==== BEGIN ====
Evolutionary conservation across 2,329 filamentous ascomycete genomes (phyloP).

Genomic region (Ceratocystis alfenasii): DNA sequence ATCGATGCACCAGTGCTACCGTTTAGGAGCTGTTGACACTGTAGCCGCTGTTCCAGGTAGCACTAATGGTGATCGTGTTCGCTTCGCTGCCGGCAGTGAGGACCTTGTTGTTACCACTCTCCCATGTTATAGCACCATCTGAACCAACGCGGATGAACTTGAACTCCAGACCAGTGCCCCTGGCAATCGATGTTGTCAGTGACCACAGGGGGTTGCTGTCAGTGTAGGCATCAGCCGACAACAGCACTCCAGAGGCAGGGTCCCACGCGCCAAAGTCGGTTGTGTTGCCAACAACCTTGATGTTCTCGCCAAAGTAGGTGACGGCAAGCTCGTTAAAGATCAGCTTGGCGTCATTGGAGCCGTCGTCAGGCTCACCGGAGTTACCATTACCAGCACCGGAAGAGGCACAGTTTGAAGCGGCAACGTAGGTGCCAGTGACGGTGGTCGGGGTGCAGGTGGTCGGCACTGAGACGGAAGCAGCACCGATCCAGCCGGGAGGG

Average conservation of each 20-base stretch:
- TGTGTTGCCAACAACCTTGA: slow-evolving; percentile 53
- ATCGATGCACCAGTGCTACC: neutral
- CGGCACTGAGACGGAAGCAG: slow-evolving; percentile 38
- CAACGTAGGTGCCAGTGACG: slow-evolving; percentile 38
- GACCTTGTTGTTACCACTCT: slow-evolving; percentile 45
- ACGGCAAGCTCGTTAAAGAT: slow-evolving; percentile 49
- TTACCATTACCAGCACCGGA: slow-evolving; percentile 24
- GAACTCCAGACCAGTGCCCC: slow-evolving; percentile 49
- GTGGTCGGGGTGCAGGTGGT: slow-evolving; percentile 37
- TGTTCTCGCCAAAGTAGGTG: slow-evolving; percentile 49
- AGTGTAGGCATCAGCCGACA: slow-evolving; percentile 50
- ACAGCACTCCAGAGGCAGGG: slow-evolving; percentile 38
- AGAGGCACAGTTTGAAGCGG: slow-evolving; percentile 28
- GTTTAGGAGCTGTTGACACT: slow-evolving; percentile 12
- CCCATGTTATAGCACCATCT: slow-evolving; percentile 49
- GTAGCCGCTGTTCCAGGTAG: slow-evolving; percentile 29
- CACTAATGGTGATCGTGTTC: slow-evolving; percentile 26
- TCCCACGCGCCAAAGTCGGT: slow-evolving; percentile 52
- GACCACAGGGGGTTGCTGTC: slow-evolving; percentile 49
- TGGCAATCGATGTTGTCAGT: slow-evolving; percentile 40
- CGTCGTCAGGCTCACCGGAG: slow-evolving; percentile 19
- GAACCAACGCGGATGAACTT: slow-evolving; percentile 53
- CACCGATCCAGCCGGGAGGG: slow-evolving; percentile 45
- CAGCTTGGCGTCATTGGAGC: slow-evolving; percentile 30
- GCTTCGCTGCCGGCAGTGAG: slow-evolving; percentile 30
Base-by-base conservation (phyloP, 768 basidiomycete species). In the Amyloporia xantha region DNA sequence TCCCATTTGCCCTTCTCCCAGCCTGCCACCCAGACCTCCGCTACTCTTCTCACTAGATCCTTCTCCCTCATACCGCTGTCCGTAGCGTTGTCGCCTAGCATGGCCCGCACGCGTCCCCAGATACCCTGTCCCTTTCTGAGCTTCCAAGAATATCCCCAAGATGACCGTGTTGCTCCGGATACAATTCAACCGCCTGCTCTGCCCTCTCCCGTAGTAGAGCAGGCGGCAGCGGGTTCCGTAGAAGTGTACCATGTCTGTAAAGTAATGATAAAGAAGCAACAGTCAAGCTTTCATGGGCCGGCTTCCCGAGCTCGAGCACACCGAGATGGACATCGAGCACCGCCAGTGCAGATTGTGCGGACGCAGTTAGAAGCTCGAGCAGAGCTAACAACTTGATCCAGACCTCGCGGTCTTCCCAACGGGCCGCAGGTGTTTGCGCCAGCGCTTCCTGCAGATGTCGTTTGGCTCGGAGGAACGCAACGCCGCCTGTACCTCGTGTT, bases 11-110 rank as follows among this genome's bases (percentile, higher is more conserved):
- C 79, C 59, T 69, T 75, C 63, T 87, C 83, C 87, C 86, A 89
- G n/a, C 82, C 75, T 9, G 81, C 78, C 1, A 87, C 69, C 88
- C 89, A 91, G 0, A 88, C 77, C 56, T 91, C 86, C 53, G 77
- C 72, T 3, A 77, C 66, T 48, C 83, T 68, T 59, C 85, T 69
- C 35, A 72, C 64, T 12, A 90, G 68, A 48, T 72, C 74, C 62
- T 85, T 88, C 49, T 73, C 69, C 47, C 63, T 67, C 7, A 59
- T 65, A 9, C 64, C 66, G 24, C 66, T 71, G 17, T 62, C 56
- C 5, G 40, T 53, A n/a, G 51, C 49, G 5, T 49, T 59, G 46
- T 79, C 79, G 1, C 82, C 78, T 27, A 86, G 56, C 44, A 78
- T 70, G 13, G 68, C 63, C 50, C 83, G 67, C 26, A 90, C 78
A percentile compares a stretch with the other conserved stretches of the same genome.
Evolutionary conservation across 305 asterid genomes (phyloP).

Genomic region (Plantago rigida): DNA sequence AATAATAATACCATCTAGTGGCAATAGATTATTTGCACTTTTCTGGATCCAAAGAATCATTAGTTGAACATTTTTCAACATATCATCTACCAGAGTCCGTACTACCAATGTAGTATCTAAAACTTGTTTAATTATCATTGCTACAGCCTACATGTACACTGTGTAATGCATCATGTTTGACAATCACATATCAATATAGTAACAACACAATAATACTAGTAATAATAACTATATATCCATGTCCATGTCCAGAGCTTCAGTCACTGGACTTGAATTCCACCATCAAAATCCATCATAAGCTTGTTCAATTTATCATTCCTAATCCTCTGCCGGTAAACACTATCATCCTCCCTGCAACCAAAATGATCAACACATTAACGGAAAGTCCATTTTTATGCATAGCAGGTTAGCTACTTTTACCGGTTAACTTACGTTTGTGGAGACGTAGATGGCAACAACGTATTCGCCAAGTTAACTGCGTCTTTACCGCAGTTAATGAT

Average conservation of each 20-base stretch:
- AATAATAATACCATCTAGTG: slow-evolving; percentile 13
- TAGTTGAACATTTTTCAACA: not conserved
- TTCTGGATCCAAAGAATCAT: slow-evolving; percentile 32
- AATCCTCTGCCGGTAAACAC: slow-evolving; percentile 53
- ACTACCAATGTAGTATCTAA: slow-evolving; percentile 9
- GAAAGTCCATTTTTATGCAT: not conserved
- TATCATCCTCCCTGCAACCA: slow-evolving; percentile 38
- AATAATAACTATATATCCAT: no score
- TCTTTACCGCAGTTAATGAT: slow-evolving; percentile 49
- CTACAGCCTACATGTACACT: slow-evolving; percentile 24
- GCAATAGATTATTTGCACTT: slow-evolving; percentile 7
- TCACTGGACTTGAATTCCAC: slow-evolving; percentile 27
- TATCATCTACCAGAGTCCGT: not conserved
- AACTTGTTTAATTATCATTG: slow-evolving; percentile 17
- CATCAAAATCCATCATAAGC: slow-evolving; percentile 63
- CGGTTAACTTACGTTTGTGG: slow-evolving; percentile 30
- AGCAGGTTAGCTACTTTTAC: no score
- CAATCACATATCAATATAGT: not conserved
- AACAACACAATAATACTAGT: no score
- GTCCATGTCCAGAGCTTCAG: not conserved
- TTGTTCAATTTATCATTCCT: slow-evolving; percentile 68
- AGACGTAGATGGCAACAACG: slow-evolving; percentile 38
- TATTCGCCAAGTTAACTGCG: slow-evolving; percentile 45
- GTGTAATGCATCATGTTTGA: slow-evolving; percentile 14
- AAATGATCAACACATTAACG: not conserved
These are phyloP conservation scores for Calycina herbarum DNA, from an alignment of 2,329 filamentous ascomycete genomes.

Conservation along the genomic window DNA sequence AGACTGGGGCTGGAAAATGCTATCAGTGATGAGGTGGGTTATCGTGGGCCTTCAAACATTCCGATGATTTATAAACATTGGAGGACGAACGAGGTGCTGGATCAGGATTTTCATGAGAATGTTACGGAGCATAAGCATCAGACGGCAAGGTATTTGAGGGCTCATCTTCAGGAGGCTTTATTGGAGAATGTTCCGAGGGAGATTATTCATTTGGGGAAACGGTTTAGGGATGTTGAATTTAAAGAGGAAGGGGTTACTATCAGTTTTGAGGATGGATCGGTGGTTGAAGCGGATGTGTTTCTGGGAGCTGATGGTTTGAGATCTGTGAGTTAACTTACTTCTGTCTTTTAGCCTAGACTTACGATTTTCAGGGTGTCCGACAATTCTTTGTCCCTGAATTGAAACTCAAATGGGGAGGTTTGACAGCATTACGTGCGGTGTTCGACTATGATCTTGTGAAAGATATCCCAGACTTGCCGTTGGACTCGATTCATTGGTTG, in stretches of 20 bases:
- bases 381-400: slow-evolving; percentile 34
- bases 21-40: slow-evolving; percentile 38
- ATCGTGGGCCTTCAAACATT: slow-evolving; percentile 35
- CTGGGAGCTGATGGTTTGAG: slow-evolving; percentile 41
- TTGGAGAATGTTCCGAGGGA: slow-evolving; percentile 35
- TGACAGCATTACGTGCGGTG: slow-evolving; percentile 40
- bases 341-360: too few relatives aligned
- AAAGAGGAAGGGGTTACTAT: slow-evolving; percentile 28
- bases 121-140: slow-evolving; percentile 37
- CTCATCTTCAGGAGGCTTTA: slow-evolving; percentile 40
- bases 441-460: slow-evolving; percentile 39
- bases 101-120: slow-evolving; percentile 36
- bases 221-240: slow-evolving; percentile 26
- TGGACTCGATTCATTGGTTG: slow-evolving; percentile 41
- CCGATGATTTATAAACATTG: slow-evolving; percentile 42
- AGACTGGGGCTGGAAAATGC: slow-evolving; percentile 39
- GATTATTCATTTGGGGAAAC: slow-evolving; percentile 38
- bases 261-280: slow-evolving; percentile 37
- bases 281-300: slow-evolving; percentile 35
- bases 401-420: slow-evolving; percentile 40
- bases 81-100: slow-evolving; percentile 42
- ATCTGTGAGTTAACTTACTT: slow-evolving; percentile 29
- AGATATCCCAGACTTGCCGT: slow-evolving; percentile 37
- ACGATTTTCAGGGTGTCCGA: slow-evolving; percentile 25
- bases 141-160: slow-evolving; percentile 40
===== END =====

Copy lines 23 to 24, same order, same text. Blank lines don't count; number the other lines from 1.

- TGGCAATCGATGTTGTCAGT: slow-evolving; percentile 40
- CGTCGTCAGGCTCACCGGAG: slow-evolving; percentile 19